• A Unique Journey
Every woman is different both physically and emotionally. Just like everyone has a personalized treatment plan for diabetes, menopause requires different treatment for each person. For some women, the transition in the perimenstrual period is quite smooth, and they don’t need to make drastic lifestyle changes. Constant monitoring of the blood sugar, healthy diet, regular exercises and good night rest are enough to help them deal with the hormonal unbalance caused by menopause. But if the symptoms are severe and frequent and you would like to start a hormonal therapy you must consult your doctor for professional advice.

Both Diabetes and Menopause Symptoms Can be Managed

Menopause is a natural phase in a woman’s life. The body goes through important hormonal changes which can set a chain reaction and disturb all the systems. If combined with all the health issues caused by diabetes things can get very complicated. Menopause debuts around the ages of 40 or 50 hen the estrogen levels drop causing less frequent menstruation, moodiness, fatigue, insomnia, hot flashes and gain weight. Some of these symptoms are also generated by diabetes which makes it hard to diagnose and to treat.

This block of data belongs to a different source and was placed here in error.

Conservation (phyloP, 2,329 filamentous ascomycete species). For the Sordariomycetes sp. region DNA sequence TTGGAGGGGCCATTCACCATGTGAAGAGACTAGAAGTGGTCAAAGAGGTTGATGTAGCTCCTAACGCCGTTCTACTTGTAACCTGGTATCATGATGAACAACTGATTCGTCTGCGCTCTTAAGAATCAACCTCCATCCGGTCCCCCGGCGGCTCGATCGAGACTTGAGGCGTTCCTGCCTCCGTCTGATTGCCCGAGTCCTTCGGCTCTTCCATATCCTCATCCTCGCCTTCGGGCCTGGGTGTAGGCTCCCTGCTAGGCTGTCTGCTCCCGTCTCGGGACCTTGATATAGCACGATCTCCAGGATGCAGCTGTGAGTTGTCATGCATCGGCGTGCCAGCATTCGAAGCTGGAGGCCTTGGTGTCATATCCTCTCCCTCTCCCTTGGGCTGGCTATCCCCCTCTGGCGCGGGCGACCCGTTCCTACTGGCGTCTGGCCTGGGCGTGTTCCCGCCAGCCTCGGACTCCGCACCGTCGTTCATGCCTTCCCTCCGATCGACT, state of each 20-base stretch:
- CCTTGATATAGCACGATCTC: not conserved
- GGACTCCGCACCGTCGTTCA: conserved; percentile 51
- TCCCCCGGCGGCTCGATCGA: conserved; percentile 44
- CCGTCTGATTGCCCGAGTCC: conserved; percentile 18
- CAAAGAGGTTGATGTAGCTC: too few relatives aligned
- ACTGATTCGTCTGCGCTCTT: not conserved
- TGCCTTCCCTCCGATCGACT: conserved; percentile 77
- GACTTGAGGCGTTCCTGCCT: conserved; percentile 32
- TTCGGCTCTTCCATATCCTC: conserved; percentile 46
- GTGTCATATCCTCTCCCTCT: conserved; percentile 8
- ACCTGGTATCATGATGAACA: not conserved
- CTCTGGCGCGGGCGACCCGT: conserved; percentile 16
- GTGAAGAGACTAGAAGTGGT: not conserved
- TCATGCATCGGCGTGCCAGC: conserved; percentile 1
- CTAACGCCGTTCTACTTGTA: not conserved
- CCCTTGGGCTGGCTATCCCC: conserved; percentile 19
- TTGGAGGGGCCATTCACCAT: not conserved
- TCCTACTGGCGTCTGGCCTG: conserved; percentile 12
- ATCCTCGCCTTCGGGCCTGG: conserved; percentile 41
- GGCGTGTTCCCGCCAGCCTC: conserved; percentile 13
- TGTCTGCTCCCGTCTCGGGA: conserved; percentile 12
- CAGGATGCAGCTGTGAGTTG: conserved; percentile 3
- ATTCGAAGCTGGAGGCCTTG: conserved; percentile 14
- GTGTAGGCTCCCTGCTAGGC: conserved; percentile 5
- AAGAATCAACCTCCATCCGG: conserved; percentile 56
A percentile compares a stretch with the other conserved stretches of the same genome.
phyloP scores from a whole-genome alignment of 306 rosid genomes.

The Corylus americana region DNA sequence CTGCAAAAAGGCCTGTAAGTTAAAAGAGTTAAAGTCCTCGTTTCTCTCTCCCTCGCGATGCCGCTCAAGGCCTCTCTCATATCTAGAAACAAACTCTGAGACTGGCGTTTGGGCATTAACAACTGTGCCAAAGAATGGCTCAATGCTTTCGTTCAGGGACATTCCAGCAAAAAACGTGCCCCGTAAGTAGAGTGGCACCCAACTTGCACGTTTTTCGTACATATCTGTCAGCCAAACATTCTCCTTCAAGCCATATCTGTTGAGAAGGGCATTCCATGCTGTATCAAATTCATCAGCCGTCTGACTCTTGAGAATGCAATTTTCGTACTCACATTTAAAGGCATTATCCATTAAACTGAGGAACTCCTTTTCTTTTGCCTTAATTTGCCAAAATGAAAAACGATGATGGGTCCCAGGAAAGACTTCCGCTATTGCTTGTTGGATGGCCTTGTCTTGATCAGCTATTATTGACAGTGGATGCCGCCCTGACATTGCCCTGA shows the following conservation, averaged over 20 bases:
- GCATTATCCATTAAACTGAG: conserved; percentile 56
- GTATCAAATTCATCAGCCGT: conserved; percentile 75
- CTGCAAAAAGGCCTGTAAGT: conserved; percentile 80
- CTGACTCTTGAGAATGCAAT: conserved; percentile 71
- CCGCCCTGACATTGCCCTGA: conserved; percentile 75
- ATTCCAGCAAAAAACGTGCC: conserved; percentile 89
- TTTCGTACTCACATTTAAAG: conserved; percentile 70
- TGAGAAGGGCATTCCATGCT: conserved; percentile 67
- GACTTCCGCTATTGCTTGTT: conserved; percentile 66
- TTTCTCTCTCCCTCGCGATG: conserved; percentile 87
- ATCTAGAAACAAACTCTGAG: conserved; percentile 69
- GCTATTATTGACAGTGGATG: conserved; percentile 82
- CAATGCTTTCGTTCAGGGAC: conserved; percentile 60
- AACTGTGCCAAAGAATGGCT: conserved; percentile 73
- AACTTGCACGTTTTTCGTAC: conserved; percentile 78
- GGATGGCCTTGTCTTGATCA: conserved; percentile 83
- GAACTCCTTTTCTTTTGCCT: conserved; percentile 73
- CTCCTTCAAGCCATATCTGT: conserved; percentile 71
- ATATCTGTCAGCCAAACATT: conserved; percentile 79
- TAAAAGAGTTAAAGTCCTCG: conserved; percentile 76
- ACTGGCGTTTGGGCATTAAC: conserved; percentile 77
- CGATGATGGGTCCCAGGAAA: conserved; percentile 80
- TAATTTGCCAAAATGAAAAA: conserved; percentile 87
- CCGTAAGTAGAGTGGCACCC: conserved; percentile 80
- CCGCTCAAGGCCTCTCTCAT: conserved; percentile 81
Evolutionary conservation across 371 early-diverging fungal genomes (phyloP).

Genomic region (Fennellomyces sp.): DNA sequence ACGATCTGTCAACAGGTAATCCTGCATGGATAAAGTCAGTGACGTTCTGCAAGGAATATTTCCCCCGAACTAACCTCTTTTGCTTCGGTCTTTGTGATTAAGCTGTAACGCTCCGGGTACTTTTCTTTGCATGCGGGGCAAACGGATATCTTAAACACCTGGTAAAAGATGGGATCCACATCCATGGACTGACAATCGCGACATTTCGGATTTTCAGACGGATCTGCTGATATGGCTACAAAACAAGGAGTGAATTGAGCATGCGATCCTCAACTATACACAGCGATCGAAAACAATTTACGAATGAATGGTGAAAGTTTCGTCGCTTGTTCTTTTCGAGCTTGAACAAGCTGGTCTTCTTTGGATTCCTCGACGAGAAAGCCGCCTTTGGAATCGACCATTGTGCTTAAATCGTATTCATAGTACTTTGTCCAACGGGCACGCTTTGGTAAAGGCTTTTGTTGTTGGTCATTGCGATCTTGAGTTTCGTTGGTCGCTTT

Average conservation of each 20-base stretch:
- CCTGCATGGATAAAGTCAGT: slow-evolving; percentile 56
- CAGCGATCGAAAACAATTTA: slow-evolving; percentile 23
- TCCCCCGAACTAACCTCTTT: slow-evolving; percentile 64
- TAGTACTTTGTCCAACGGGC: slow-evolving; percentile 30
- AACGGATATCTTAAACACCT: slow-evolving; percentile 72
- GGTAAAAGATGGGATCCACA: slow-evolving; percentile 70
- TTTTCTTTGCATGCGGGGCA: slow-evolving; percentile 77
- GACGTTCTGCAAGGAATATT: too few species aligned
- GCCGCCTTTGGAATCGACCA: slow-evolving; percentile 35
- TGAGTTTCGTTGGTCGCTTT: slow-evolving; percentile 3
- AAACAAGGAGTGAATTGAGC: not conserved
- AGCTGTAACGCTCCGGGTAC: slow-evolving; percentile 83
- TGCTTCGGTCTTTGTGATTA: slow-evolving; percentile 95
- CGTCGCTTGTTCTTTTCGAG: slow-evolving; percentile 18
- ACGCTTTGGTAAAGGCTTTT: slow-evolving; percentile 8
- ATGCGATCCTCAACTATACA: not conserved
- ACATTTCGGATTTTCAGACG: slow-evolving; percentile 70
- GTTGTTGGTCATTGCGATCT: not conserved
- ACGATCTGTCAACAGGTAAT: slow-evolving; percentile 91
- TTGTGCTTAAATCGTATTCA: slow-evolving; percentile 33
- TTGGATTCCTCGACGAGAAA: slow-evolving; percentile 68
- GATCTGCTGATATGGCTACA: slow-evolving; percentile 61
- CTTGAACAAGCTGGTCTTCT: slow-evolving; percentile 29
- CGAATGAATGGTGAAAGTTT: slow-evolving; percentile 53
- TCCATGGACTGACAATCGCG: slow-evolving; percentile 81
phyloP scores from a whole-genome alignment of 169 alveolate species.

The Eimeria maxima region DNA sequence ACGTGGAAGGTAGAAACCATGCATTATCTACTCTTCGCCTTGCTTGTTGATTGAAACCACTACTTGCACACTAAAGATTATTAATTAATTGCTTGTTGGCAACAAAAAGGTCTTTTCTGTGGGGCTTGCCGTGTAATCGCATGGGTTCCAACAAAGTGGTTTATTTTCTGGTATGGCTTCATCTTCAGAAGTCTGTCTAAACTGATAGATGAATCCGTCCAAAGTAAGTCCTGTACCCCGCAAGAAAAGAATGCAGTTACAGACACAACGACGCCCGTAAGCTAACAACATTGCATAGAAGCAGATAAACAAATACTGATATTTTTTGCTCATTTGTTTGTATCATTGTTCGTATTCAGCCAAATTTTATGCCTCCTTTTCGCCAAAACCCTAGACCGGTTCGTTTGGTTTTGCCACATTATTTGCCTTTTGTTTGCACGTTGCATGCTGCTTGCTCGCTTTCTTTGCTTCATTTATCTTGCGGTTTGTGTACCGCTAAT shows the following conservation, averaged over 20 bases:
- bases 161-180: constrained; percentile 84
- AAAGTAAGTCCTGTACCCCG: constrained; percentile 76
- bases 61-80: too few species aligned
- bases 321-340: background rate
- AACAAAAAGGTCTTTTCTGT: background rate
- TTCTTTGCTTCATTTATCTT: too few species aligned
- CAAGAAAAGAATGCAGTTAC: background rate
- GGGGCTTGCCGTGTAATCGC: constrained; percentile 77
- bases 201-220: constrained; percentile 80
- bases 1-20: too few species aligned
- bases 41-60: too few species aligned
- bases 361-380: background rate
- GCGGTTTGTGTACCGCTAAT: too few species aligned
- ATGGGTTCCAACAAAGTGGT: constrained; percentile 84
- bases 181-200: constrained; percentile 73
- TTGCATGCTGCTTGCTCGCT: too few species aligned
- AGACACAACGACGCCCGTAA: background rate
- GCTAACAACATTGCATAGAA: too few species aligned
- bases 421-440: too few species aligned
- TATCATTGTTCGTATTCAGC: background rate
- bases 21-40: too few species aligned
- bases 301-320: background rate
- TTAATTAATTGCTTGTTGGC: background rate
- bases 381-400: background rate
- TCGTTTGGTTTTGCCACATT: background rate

To establish the cause of the symptoms and find an adequate treatment any woman diagnosed with diabetes must make a regular check on the blood sugar levels, and if the results don’t justify the symptoms, it is logic to assume the menopause causes them. Weight loss is a risk factor for all women whether or not they have diabetes, but to improve the looks and health condition, it is recommended to make some changes in the lifestyle and establish a regular program of physical activities and avoid unhealthy foods.

Menopause is a difficult period for women. Some of them manage to make the transition without much discomfort; other suffer from severe symptoms. It is important to understand that this period has an ending and meanwhile there are some ways of coping with symptoms. Women are not alike, and the body has specific requirements for each. So, the treatment for menopause must be personalized according to its needs. Talk to a doctor about the issues you deal with and the medical history to be prescribed with the most effective treatment for you.